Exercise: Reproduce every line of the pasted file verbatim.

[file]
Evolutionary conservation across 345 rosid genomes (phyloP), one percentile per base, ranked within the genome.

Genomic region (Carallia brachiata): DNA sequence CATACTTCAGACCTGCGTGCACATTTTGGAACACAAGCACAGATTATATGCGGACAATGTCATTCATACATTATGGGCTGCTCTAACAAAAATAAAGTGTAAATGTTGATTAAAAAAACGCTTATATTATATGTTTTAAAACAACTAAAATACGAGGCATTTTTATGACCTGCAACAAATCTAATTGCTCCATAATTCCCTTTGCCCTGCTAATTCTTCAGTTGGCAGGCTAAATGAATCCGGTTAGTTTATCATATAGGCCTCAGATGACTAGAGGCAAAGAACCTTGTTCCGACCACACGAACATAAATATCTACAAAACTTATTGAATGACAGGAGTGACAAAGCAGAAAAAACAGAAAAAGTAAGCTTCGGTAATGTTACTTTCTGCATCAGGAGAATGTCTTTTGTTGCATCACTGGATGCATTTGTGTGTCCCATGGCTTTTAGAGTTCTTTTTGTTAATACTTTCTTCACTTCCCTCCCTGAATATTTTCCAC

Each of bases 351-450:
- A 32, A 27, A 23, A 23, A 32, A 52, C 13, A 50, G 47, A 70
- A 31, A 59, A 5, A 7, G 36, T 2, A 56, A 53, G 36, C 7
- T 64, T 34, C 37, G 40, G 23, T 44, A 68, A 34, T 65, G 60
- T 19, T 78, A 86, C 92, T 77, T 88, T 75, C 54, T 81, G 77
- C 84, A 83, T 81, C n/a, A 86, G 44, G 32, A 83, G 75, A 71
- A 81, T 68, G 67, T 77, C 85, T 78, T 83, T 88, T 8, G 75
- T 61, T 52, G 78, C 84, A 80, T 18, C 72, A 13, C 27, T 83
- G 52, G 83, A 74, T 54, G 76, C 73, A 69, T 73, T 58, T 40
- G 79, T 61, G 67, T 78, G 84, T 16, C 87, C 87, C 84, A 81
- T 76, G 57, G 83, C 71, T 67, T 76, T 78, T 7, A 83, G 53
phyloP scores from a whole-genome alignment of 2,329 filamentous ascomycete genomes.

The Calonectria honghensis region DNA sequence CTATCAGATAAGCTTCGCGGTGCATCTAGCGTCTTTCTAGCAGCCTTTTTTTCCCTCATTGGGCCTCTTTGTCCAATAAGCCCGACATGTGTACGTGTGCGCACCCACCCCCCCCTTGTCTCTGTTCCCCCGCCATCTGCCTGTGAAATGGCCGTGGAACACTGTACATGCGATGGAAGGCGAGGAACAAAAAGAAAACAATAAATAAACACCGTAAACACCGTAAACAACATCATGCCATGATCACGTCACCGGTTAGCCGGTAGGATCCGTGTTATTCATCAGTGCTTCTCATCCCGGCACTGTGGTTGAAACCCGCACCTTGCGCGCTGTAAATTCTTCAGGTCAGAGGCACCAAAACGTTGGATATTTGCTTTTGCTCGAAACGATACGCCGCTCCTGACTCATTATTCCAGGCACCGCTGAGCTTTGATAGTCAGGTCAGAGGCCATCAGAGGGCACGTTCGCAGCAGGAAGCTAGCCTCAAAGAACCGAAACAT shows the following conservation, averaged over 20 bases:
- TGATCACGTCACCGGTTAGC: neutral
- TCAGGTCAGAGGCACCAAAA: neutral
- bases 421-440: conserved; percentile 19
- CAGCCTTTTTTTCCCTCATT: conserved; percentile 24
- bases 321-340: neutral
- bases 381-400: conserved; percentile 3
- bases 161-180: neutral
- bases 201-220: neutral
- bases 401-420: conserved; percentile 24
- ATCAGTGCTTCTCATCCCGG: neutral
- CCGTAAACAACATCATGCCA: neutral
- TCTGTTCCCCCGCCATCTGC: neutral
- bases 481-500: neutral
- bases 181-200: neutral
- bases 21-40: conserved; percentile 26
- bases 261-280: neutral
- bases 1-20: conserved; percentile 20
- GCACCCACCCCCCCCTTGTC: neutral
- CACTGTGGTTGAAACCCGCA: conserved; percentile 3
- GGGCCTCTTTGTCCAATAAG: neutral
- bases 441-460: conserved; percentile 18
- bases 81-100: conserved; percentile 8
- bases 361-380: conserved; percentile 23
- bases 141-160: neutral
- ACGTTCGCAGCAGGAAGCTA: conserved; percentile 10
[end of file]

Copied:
Evolutionary conservation across 345 rosid genomes (phyloP), one percentile per base, ranked within the genome.

Genomic region (Carallia brachiata): DNA sequence CATACTTCAGACCTGCGTGCACATTTTGGAACACAAGCACAGATTATATGCGGACAATGTCATTCATACATTATGGGCTGCTCTAACAAAAATAAAGTGTAAATGTTGATTAAAAAAACGCTTATATTATATGTTTTAAAACAACTAAAATACGAGGCATTTTTATGACCTGCAACAAATCTAATTGCTCCATAATTCCCTTTGCCCTGCTAATTCTTCAGTTGGCAGGCTAAATGAATCCGGTTAGTTTATCATATAGGCCTCAGATGACTAGAGGCAAAGAACCTTGTTCCGACCACACGAACATAAATATCTACAAAACTTATTGAATGACAGGAGTGACAAAGCAGAAAAAACAGAAAAAGTAAGCTTCGGTAATGTTACTTTCTGCATCAGGAGAATGTCTTTTGTTGCATCACTGGATGCATTTGTGTGTCCCATGGCTTTTAGAGTTCTTTTTGTTAATACTTTCTTCACTTCCCTCCCTGAATATTTTCCAC

Each of bases 351-450:
- A 32, A 27, A 23, A 23, A 32, A 52, C 13, A 50, G 47, A 70
- A 31, A 59, A 5, A 7, G 36, T 2, A 56, A 53, G 36, C 7
- T 64, T 34, C 37, G 40, G 23, T 44, A 68, A 34, T 65, G 60
- T 19, T 78, A 86, C 92, T 77, T 88, T 75, C 54, T 81, G 77
- C 84, A 83, T 81, C n/a, A 86, G 44, G 32, A 83, G 75, A 71
- A 81, T 68, G 67, T 77, C 85, T 78, T 83, T 88, T 8, G 75
- T 61, T 52, G 78, C 84, A 80, T 18, C 72, A 13, C 27, T 83
- G 52, G 83, A 74, T 54, G 76, C 73, A 69, T 73, T 58, T 40
- G 79, T 61, G 67, T 78, G 84, T 16, C 87, C 87, C 84, A 81
- T 76, G 57, G 83, C 71, T 67, T 76, T 78, T 7, A 83, G 53
phyloP scores from a whole-genome alignment of 2,329 filamentous ascomycete genomes.

The Calonectria honghensis region DNA sequence CTATCAGATAAGCTTCGCGGTGCATCTAGCGTCTTTCTAGCAGCCTTTTTTTCCCTCATTGGGCCTCTTTGTCCAATAAGCCCGACATGTGTACGTGTGCGCACCCACCCCCCCCTTGTCTCTGTTCCCCCGCCATCTGCCTGTGAAATGGCCGTGGAACACTGTACATGCGATGGAAGGCGAGGAACAAAAAGAAAACAATAAATAAACACCGTAAACACCGTAAACAACATCATGCCATGATCACGTCACCGGTTAGCCGGTAGGATCCGTGTTATTCATCAGTGCTTCTCATCCCGGCACTGTGGTTGAAACCCGCACCTTGCGCGCTGTAAATTCTTCAGGTCAGAGGCACCAAAACGTTGGATATTTGCTTTTGCTCGAAACGATACGCCGCTCCTGACTCATTATTCCAGGCACCGCTGAGCTTTGATAGTCAGGTCAGAGGCCATCAGAGGGCACGTTCGCAGCAGGAAGCTAGCCTCAAAGAACCGAAACAT shows the following conservation, averaged over 20 bases:
- TGATCACGTCACCGGTTAGC: neutral
- TCAGGTCAGAGGCACCAAAA: neutral
- bases 421-440: conserved; percentile 19
- CAGCCTTTTTTTCCCTCATT: conserved; percentile 24
- bases 321-340: neutral
- bases 381-400: conserved; percentile 3
- bases 161-180: neutral
- bases 201-220: neutral
- bases 401-420: conserved; percentile 24
- ATCAGTGCTTCTCATCCCGG: neutral
- CCGTAAACAACATCATGCCA: neutral
- TCTGTTCCCCCGCCATCTGC: neutral
- bases 481-500: neutral
- bases 181-200: neutral
- bases 21-40: conserved; percentile 26
- bases 261-280: neutral
- bases 1-20: conserved; percentile 20
- GCACCCACCCCCCCCTTGTC: neutral
- CACTGTGGTTGAAACCCGCA: conserved; percentile 3
- GGGCCTCTTTGTCCAATAAG: neutral
- bases 441-460: conserved; percentile 18
- bases 81-100: conserved; percentile 8
- bases 361-380: conserved; percentile 23
- bases 141-160: neutral
- ACGTTCGCAGCAGGAAGCTA: conserved; percentile 10